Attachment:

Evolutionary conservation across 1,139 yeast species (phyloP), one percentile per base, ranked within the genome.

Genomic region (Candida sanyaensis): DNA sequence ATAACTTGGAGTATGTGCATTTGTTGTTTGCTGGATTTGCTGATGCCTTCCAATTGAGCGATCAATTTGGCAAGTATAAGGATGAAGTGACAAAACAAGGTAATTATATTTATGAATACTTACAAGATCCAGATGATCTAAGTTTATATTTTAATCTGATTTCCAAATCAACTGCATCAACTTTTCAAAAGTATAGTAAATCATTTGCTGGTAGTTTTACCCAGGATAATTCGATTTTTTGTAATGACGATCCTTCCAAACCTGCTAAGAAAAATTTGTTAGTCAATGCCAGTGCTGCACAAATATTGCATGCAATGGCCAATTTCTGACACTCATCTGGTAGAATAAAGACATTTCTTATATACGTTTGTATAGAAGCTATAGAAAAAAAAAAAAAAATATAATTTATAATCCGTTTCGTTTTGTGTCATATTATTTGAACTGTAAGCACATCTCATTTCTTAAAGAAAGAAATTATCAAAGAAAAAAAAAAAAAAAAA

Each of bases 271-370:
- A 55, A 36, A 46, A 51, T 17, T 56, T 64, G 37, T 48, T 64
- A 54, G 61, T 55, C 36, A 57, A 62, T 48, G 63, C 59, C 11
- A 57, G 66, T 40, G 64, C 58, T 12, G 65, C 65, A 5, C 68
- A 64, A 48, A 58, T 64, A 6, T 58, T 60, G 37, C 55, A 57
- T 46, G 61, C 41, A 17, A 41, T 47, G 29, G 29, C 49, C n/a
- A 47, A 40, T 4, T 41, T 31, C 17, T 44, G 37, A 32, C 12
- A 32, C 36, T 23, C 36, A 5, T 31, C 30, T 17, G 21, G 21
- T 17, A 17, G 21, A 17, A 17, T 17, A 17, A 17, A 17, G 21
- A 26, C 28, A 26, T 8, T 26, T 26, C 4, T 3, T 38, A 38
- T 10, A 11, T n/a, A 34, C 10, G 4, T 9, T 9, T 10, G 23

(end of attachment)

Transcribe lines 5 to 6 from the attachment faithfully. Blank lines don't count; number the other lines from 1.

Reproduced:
- A 54, G 61, T 55, C 36, A 57, A 62, T 48, G 63, C 59, C 11
- A 57, G 66, T 40, G 64, C 58, T 12, G 65, C 65, A 5, C 68